Even before her assassination, the security around Bhutto was inconsistent. A reporter was able to walk into a recent rally in Nawab Shah in her southern Sindh province days before she was killed without being frisked or passing through a metal detector. Her supporters pressed up against the stage, just feet from where she was speaking.
Bhutto herself took risks. She declined to wear a bulletproof vest, and during her 10-hour, slow moving procession through the streets of Karachi on Oct. 18, she refused to use a bulletproof glass cubicle that had been built atop her truck, standing instead along a railing to greet the massive crowds.
"She was a political leader. Meeting the people was something she could not avoid," Minallah said.
Anne Tyrell, a spokeswoman for the private security firm Blackwater, said it had been approached about possibly providing security for Bhutto, "but unfortunately, an agreement was never reached."
Durrani, who helped arrange Bhutto's security, said foreign guards would have been little help as they could not distinguish easily between local people. He said the party had used its own armed guards to boost Bhutto's protection.
Musharraf himself survived two assassination attempts in December 2003. Afterward, security was tightened for top officials, and roads are sealed off when Musharraf or the prime minister are on the move.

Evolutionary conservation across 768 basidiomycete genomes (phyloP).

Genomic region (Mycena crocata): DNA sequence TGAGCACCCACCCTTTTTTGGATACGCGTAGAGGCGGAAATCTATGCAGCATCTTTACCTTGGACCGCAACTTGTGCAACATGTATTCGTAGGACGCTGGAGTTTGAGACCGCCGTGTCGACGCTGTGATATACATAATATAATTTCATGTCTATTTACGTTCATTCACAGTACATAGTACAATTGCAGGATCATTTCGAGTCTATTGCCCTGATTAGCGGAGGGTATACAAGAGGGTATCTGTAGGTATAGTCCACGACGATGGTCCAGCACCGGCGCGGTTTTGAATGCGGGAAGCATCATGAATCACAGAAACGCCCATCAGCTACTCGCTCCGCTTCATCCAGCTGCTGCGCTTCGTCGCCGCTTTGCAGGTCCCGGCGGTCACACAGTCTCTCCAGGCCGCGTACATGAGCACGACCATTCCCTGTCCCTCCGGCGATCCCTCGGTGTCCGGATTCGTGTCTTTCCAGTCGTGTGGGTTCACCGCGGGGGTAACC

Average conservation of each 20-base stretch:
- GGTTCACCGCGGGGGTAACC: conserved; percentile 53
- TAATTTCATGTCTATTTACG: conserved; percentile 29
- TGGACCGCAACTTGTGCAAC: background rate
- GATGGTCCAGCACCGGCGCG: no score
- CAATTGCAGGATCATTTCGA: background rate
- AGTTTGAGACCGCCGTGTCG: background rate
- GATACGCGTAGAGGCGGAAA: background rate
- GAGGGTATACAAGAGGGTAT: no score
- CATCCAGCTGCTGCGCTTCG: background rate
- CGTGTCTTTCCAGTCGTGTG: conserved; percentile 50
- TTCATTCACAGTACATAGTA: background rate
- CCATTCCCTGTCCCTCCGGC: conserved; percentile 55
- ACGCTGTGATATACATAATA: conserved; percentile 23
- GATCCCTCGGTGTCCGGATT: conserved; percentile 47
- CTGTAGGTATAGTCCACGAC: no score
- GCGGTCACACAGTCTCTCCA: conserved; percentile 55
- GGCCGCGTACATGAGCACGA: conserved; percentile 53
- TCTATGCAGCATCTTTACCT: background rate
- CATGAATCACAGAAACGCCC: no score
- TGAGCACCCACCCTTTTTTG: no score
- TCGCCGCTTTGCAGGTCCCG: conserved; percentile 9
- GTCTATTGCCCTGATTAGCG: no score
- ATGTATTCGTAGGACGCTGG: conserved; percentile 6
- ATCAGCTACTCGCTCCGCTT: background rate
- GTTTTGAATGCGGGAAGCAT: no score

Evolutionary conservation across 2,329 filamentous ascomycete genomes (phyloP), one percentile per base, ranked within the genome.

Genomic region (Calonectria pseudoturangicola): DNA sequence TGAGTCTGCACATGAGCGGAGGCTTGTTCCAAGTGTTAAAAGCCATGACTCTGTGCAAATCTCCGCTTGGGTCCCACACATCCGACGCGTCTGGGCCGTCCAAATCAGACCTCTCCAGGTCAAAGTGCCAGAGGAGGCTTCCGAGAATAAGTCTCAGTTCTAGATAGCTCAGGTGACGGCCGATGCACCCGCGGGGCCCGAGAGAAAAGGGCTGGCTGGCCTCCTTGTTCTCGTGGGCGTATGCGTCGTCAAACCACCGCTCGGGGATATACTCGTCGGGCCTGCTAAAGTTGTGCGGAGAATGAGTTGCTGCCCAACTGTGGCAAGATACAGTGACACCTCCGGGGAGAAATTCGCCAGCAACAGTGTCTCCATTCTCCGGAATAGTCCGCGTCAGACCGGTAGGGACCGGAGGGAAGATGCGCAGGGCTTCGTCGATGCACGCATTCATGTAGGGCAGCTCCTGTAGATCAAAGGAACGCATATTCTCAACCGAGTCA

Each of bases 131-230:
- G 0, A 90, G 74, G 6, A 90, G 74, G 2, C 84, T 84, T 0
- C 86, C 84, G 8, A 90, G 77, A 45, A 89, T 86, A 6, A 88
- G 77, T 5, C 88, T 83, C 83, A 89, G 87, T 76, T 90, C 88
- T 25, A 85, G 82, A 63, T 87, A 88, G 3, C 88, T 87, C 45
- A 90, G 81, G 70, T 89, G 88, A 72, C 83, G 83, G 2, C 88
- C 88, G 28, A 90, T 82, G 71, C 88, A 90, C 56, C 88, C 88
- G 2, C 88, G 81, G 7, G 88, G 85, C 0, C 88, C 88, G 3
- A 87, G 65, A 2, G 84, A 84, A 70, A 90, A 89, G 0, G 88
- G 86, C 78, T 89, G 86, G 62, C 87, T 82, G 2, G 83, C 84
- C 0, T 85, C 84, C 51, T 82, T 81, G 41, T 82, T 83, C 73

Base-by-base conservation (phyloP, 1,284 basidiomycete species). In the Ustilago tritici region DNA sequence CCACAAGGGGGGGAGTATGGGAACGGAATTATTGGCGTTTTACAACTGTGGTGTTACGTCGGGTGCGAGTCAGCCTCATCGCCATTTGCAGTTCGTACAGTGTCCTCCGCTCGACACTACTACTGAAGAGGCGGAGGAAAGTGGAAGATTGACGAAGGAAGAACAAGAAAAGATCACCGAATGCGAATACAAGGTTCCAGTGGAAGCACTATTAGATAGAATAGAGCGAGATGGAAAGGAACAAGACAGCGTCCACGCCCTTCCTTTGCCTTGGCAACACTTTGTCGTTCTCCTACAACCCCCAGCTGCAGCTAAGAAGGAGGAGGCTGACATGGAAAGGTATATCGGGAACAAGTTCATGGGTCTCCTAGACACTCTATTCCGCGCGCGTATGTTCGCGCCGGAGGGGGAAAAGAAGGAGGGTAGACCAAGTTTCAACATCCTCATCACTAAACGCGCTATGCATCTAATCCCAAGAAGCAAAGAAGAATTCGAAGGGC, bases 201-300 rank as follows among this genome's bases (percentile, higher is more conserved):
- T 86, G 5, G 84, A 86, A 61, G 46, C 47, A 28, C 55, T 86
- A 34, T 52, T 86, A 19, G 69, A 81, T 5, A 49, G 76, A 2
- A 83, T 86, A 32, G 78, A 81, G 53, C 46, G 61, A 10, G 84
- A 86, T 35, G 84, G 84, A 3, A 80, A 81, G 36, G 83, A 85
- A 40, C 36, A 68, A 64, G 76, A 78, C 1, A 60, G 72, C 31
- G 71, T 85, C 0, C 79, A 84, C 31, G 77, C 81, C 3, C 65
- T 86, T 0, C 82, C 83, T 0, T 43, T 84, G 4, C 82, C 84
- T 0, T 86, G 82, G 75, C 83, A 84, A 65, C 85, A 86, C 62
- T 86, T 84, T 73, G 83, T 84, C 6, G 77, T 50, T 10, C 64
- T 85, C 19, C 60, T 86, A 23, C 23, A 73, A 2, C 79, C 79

But security protection for others is spotty.
Just days before Bhutto's killing, former Interior Minister Aftab Khan Sherpao narrowly survived a suicide bombing in a mosque at his compound that killed 56 worshippers _ the second such attack against him in eight months.
Former Prime Minister Nawaz Sharif _ who the government said was also under threat _ complained Monday that security arrangements for him were "absolutely inadequate."
On a recent campaign trip to Kashmir, Sharif was trailed by a single police van as he rode in an apparently unarmored sports utility vehicle. At one point, he stuck his head out of the sunroof and greeted hundreds of party supporters, much like Bhutto was to do weeks later.
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Associated Press reporter Zarar Khan contributed to this story from Naudero, Pakistan.


Updated : 2021-05-18 00:43 GMT+08:00